" The reality is that we don't have significant security interests in the Solomons … To put this in perspective, the Solomons is less than one-fifth the size of Tasmania. Indeed, it is more comparable to the Australian Capital Territory, except the ACT has a Gross State Product of $14 billion, nearly 32 times the size of the Solomons' economy … The capital, Honiara, is more than 3500 kilometres from Sydney. There are also only twice weekly air services from Australia and even communications to and within the the islands are poor … any covert operational use of the Solomons as a terrorist base would be difficult … the small population would make any covert activity fairly easy to detect, except on the most isolated of the islands. And it would be far more practical – not to say far cheaper and more appropriate – for Canberra to establish a small intelligence operation in Honiara than to send a regional intervention force of 2000 personnel."

It seems to this skeptical soul that a small intelligence operation in Honiara is a sensible notion. Oh, and an aid policy directed at the welfare of Solomon Islanders across the country's regions and ethnic groups, rather than at the welfare of Western companies via a Malaitan compradorial elite. Australians would save money, and the Solomons might actually have a political economy worth living in.
 
Monday, July 21, 2003
 
TWICE THE BLOGORRHOEA!

Please be upsitting and let us join in convivially dismarrhoeaic greeting of blogorrhoea's newest scribe, Glenn Condell. Glenn will be known to many of you as an articulate lurker of comments boxes around the world and across the spectrum. Another young man trapped in a middle-aged body who, driven by the times and permitted by the technology, has decided to say 'I'm mad as hell and I'm not taking it any more!'

Onya Glenn.

Glenn intends to launch a blog as soon as time and still developing geek-skills permit, and feels a spell at blogorrhoea will serve as a marsupial's pouch. Quoth Glenn, 'a nice warm spot between womb and world from which I can suckle some nourishment before emerging, blinking into the light'.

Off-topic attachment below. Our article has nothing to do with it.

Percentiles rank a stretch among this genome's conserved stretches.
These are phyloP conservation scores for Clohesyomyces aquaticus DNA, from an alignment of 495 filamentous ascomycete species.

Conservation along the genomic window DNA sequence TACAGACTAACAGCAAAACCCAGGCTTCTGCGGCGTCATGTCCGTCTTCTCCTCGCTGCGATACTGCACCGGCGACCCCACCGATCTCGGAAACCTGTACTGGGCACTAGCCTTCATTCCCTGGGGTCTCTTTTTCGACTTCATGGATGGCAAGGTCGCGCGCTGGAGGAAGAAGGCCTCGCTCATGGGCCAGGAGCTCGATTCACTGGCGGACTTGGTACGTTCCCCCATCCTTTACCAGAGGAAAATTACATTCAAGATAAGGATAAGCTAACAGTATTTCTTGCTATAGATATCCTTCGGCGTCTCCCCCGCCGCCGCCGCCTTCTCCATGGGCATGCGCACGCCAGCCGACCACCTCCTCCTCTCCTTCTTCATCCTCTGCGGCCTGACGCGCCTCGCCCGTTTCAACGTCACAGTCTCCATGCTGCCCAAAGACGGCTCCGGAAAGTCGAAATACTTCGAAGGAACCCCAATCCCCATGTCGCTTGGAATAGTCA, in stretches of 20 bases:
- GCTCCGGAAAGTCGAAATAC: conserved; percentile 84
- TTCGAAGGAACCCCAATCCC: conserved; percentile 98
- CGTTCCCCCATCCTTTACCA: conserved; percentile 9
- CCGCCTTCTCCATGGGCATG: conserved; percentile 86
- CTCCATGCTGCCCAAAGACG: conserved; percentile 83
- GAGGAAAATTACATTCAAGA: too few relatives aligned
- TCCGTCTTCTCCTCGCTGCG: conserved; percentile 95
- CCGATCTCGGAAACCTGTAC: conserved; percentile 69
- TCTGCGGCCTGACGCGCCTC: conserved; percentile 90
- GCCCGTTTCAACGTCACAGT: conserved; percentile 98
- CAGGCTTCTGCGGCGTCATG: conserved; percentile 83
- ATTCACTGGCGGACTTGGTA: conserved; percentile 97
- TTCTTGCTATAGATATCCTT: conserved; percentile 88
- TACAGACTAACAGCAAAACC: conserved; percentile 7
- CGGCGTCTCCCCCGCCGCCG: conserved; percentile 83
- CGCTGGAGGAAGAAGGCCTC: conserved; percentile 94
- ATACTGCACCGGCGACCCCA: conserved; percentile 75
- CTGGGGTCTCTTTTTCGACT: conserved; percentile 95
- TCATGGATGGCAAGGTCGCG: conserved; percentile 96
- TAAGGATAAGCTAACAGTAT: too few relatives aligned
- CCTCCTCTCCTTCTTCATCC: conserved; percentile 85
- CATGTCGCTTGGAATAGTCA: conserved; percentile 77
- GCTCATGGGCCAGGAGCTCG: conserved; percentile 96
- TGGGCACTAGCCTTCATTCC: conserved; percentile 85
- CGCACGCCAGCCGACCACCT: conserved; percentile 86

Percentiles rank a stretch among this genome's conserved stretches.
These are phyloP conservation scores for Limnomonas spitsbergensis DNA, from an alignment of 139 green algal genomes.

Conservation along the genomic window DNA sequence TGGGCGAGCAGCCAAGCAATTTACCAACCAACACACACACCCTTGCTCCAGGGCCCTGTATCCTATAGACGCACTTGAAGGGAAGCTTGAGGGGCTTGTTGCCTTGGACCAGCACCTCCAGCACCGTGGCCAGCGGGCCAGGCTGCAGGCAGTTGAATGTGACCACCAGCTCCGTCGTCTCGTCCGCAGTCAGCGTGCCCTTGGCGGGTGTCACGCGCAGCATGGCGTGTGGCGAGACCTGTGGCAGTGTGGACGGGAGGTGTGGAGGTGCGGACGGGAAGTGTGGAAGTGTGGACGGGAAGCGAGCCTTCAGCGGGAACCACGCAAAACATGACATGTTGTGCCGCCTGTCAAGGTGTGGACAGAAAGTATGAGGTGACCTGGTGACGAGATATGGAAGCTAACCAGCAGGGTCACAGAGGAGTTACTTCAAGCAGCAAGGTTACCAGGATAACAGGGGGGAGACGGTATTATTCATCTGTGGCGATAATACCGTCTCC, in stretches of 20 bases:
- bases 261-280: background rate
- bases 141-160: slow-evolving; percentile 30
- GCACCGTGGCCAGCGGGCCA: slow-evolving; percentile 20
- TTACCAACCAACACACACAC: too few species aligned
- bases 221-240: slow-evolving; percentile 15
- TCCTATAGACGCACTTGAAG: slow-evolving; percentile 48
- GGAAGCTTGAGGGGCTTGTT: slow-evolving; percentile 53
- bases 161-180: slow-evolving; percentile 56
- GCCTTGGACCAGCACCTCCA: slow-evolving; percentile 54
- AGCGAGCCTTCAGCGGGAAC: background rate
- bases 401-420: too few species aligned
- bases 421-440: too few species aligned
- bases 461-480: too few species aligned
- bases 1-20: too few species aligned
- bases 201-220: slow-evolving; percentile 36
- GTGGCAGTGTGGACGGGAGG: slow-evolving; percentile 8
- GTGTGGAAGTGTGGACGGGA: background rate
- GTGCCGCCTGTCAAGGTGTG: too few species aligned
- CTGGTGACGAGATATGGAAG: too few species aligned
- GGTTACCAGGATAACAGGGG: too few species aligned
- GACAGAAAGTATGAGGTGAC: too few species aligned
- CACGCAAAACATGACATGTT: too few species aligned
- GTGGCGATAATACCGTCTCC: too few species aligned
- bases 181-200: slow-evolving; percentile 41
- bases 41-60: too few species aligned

Onya Glenn.

This blog proudly presents Glenn's damn fine inaugural plunge into the brackish depths of dismarrhoeaic blogorrhoea below.

Onya Glenn.

 
 
UPSIDE DOWN
by Glenn Condell

You know your world has 'changed, changed utterly' when you find yourself nodding in agreement with Norman Tebbitt, Malcolm Rifkind, Max Hastings and our own Big Mal.

These people were pretty much the ne plus ultra of political enemies not so very long ago. They were the right-wingers of their time (an often ugly era now starting to look like the good old days) but hindsight makes them seem moderate. Or rather, comparisons with the radical ascendancy ruling the roost in 'conservative' politics today reveals their relative balance and restraint. All of which makes you wonder.. if yesterday's wingers were pussies compared to today's, what in God's name will tomorrow's be like? Are Ann Coulter and Michael Savage harbingers of the new breed? Better stop, I can feel a Godwin's Law coming on.

Of course, they've only been holding forth on mendacity and incompetence in foreign policy; it's possible they'd still outlaw unions and single mothers
given half a chance. But what struck me in their recent forays was, if you like, the conservative nature of their conservatism. If it ain't broke don't fix it... don't throw the baby out with the bathwater... discretion the better part of valour... you can choose your own proverb to describe the caution that their worldview (and of course their experience) prescribes for the unprecedented set of circumstances we find ourselves in. The very fact of these forays tells you something about the importance these elders attach to getting the word out, but they have the added benefit of casting the actions of their successors in a harsher, more revealing light. It's as if the patresfamilias of a sober, well run family enterprise were clearing their throats to warn their spoiled and footloose youngsters against quixotic and potentially disastrous investments.

In Britain, sad to say, their successors don't answer to the description 'radical conservative ascendancy' but really, they may as well. They certainly don't answer to the description of Labour Party any more. Three of my team are pillars of the British establishment so they might be expected to have a pop at Blair and co, but what's different now is the unbridled contempt for, and fear of America.